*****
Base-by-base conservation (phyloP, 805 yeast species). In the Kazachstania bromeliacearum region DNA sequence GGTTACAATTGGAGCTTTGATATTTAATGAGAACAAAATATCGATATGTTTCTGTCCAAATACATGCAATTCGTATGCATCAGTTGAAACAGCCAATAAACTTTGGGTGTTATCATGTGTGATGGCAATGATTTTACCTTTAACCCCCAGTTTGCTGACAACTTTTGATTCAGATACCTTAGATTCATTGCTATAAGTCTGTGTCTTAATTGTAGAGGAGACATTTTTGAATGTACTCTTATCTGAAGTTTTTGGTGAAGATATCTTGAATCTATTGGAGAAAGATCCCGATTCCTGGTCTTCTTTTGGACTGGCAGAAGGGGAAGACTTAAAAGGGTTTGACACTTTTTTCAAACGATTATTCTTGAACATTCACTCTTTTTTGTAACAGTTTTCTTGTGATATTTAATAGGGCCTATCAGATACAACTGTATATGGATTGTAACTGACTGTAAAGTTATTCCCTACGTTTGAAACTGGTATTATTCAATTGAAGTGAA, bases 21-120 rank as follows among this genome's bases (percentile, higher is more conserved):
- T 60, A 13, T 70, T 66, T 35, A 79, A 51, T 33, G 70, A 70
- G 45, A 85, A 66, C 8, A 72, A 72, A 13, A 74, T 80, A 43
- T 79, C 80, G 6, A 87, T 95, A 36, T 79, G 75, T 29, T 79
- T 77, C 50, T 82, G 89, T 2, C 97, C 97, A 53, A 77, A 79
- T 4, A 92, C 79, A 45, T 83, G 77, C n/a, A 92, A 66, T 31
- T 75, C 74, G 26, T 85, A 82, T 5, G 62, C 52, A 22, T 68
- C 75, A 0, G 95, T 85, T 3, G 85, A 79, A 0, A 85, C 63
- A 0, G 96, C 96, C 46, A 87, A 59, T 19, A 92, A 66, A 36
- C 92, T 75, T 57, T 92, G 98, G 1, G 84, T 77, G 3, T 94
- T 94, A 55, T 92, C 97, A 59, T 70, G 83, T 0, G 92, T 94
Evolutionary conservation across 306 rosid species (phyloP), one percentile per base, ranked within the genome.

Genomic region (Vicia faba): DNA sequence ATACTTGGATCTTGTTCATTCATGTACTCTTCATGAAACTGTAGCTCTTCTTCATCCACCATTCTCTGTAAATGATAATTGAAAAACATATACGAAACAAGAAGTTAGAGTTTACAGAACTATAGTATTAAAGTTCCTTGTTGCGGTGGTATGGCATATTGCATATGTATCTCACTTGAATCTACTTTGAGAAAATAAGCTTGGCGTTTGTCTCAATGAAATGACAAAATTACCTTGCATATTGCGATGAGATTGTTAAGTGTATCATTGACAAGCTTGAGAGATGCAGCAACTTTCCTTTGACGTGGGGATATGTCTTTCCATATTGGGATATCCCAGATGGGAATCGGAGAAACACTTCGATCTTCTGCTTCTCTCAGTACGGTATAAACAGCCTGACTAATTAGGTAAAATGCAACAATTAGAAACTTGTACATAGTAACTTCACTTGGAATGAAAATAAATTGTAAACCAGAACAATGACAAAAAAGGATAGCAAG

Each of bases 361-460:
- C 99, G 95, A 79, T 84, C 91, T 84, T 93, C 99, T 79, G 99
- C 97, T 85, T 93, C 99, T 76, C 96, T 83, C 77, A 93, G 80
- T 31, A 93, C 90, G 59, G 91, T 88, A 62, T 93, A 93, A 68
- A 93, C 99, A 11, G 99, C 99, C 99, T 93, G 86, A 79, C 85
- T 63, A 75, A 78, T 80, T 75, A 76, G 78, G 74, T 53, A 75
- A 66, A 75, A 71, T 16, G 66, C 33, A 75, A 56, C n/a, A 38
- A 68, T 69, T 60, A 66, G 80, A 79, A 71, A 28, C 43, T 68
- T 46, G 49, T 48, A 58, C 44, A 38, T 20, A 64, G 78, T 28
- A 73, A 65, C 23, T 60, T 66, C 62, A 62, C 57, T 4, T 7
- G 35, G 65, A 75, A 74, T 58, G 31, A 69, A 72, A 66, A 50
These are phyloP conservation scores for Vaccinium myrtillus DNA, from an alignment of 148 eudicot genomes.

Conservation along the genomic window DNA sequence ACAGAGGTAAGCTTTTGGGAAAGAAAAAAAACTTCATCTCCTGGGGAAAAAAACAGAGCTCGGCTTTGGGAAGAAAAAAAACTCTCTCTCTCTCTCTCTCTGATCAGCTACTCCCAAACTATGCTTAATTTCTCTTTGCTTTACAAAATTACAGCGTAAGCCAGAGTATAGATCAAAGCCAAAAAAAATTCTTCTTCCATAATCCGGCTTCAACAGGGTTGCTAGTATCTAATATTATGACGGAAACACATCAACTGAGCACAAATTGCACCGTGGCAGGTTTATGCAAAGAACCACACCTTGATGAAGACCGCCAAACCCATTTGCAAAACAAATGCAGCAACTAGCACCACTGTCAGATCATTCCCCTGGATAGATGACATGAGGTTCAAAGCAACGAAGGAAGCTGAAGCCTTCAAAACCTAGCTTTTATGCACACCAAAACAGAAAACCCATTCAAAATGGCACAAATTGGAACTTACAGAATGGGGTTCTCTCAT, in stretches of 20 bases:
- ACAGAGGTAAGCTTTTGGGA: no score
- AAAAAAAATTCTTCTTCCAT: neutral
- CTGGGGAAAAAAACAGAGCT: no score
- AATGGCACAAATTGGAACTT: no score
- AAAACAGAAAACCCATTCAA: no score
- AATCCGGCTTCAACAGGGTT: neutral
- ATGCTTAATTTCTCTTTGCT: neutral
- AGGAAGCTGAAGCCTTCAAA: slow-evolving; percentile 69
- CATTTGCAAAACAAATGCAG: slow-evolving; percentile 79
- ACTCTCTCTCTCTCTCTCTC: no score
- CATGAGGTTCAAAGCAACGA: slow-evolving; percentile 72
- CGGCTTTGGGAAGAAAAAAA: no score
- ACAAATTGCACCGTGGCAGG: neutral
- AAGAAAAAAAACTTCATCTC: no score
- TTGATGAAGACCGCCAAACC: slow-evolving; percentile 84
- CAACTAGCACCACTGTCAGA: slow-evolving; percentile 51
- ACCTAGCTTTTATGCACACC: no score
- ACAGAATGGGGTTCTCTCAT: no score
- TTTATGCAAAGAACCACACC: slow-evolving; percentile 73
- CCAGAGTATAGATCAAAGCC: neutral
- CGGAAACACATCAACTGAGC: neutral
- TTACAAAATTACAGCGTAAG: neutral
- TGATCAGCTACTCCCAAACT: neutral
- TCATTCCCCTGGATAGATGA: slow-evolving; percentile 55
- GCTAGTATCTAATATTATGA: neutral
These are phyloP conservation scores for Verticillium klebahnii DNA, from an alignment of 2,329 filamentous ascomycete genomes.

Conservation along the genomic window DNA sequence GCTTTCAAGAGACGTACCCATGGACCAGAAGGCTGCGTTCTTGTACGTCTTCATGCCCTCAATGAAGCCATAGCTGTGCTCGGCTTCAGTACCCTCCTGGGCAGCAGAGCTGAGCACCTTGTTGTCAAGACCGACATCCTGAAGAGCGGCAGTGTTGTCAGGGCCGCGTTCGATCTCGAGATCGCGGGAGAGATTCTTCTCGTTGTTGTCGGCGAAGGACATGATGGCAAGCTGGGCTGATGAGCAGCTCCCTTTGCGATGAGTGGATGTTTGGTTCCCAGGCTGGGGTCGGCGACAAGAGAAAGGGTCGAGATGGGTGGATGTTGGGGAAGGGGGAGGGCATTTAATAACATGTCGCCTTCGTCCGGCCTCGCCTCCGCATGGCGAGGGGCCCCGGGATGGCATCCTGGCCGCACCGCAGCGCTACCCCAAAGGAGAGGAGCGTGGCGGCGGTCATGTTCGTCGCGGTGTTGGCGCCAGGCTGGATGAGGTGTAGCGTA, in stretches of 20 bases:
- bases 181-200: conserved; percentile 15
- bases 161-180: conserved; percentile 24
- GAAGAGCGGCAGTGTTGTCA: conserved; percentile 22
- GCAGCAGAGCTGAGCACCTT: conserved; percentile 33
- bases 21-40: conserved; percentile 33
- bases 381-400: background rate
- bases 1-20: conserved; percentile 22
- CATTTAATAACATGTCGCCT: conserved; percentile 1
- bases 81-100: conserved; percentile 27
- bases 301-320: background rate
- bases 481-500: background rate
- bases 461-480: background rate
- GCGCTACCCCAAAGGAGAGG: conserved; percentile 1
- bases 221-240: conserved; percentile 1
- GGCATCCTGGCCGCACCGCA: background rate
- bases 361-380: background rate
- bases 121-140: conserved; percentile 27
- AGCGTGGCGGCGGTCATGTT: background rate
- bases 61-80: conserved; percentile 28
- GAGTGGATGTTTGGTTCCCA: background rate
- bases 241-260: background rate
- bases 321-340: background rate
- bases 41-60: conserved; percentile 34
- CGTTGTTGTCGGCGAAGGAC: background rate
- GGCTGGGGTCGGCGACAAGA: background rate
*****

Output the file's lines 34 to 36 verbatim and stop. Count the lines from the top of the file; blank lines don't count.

- AGGAAGCTGAAGCCTTCAAA: slow-evolving; percentile 69
- CATTTGCAAAACAAATGCAG: slow-evolving; percentile 79
- ACTCTCTCTCTCTCTCTCTC: no score